Out Speaker (25 Jul 2008)
Frustration from its debacle in the trust vote finally led CPI (M) to expel its senior leader and Lok Sabha Speaker Somnath Chatterjee. Signs were ominous ever since Chatterjee stood defiant against the demands for his resignation as Speaker by his party. While Chatterjee remained committed to his constitutional duty and insisted upon keeping the Speaker’s office above politics, his party was more desperate to bring the UPA government down at any cost.
Ironically, Chatterjee has emerged as one of the definitive heroes of the trust vote debate earlier this week. As Speaker, his conduct of the House’s proceedings earned widespread praise from MPs cutting across party lines. No other Lok Sabha Speaker in recent memory has been able to command a level of respect that he has enjoyed so far.
Those who have witnessed the House’s proceedings over the last few days can easily vouch for his candour and authority as the presiding officer of the House. He has been known as a stern disciplinarian, but all MPs have equally respected him for his impartiality. So great is his stature that despite his belonging to a party in opposition, the treasury benches had full faith in him. Nobody wanted him to step down, except his own party.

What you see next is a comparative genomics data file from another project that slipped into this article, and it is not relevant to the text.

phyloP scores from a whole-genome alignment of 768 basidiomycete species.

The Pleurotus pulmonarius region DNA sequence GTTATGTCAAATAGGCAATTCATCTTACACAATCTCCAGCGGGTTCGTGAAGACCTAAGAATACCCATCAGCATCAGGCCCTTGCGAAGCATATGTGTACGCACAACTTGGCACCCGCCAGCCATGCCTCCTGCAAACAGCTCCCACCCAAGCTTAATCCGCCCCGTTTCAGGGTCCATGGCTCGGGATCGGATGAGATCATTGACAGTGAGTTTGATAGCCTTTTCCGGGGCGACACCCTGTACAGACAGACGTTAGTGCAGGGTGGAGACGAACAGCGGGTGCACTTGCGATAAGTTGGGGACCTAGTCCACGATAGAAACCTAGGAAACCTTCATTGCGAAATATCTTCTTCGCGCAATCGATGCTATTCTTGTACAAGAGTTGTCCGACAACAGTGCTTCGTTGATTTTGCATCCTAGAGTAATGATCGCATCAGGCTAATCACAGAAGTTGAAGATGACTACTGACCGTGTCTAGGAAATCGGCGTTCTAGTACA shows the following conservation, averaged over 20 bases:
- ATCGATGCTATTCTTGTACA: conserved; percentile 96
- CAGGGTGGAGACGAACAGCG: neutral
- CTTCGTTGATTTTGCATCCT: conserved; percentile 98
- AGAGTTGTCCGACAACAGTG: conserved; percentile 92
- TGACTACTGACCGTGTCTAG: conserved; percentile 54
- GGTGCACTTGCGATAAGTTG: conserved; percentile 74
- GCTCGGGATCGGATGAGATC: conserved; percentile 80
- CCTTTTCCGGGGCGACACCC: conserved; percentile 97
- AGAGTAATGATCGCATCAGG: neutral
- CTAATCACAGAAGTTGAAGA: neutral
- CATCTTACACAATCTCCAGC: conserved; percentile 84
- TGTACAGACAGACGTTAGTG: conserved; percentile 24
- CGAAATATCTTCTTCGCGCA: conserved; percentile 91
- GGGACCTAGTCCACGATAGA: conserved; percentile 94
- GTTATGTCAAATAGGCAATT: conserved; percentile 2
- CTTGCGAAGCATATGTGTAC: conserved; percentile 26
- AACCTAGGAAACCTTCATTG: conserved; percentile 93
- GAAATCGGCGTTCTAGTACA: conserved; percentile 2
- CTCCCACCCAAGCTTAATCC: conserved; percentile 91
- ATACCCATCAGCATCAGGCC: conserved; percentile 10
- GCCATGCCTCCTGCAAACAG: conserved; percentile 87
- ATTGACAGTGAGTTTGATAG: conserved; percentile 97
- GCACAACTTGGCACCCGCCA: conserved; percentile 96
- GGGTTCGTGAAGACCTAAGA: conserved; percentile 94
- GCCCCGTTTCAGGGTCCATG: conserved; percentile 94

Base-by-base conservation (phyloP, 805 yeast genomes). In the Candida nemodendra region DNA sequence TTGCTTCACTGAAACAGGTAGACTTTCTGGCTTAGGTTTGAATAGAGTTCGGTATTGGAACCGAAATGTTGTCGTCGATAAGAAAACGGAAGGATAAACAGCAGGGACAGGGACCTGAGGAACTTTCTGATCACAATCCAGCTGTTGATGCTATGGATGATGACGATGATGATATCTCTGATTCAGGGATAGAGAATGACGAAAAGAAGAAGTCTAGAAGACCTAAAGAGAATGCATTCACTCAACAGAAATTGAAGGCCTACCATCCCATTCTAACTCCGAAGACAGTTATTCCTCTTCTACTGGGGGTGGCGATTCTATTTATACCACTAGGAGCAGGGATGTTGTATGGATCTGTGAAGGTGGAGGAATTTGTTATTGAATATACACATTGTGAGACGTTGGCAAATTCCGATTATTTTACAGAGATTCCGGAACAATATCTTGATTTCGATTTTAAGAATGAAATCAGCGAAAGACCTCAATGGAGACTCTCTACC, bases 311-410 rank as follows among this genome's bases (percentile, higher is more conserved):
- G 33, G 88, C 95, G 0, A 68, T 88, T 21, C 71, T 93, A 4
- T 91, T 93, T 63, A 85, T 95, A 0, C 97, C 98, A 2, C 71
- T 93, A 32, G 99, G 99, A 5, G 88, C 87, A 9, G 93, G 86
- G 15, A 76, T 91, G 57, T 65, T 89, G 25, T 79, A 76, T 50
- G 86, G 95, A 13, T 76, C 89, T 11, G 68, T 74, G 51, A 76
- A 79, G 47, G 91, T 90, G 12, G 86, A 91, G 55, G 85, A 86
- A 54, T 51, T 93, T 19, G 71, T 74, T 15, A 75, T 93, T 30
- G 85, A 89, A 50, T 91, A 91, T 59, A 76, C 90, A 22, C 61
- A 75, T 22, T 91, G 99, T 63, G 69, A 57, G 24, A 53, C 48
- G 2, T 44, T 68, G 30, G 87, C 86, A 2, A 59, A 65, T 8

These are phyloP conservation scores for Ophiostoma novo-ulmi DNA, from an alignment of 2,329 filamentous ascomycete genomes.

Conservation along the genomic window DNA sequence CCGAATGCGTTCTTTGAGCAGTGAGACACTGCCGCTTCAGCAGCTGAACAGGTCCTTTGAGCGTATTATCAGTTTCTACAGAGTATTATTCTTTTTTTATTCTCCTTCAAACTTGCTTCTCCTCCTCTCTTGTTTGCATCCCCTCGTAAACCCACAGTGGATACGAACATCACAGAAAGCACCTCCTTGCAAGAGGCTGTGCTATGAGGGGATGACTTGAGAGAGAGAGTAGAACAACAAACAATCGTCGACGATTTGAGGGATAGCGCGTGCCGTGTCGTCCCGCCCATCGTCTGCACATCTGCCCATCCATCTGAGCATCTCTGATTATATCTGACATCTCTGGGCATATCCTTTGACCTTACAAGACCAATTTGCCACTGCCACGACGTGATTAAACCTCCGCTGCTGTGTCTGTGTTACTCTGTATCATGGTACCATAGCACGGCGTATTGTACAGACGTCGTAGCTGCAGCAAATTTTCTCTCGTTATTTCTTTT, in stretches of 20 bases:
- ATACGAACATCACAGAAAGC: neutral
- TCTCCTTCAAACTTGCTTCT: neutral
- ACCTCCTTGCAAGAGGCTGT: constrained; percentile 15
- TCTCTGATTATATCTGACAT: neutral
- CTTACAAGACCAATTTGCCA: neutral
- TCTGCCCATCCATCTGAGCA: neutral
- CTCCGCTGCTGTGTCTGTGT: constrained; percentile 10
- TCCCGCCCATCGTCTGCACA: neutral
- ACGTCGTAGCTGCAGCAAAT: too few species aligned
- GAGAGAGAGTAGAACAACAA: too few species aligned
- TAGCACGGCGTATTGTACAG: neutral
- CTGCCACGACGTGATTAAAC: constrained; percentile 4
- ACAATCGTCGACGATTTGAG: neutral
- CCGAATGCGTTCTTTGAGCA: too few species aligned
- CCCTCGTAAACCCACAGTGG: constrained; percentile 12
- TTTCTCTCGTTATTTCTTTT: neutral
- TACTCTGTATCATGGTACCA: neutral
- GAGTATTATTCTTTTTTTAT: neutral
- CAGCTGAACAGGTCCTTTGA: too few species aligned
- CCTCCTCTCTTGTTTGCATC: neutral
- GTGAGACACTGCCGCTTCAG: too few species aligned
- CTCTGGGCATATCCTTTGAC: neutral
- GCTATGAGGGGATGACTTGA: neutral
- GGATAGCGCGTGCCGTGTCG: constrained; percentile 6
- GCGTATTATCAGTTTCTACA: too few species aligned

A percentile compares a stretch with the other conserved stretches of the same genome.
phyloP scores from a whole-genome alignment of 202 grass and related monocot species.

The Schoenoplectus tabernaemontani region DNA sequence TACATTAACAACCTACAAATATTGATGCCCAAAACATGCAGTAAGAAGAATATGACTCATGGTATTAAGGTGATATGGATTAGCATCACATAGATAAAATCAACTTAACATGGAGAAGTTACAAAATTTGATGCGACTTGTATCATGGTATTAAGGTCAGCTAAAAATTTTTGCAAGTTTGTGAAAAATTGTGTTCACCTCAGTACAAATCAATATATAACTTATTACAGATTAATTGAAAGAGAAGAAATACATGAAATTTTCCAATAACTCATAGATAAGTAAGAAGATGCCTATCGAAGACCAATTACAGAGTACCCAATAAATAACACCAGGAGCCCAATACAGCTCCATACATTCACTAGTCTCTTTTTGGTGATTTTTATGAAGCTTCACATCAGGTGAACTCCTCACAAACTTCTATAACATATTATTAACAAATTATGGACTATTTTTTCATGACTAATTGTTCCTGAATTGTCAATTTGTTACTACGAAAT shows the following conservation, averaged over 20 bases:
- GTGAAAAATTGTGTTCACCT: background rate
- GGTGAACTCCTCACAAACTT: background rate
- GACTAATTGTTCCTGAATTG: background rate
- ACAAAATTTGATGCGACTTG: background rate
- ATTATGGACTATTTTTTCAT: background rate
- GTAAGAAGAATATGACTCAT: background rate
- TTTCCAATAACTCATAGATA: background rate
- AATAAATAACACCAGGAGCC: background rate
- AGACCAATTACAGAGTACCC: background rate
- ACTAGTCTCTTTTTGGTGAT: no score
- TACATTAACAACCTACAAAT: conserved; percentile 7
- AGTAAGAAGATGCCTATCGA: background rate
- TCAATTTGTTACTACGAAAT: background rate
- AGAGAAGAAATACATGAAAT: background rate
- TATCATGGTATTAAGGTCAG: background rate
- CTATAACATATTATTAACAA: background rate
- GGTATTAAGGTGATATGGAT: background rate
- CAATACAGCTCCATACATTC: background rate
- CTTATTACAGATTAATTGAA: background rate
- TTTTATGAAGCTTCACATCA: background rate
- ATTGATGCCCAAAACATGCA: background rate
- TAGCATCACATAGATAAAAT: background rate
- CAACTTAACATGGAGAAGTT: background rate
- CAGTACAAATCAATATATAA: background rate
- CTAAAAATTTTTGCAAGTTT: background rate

Chatterjee had earned this credibility over a long tenure as a parliamentarian. As a 10 term MP, he has a distinguished and unblemished record. I first witnessed his oratorical flourishes in 1985, when he was voice of opposition. Together with Indrajit Gupta, Chatterjee was the main face of Left front back then and they both were renowned for their critical speeches on many important debates in the House. Chatterjee had come to hold several important positions of office and he was conferred with the Outstanding Parliamentarian award in 1996. Not surprisingly, Chatterjee was a rare unanimous choice for the Speaker’s post when the UPA government was formed.
Now that his tenure as Speaker is about to end soon, Chatterjee is set to leave a lasting legacy that will be hard to match for his successors. He has set many noteworthy precedents for the efficient functioning of Parliament and I hope that the current and future generations of MPs will take due inspiration from his conduct in the House.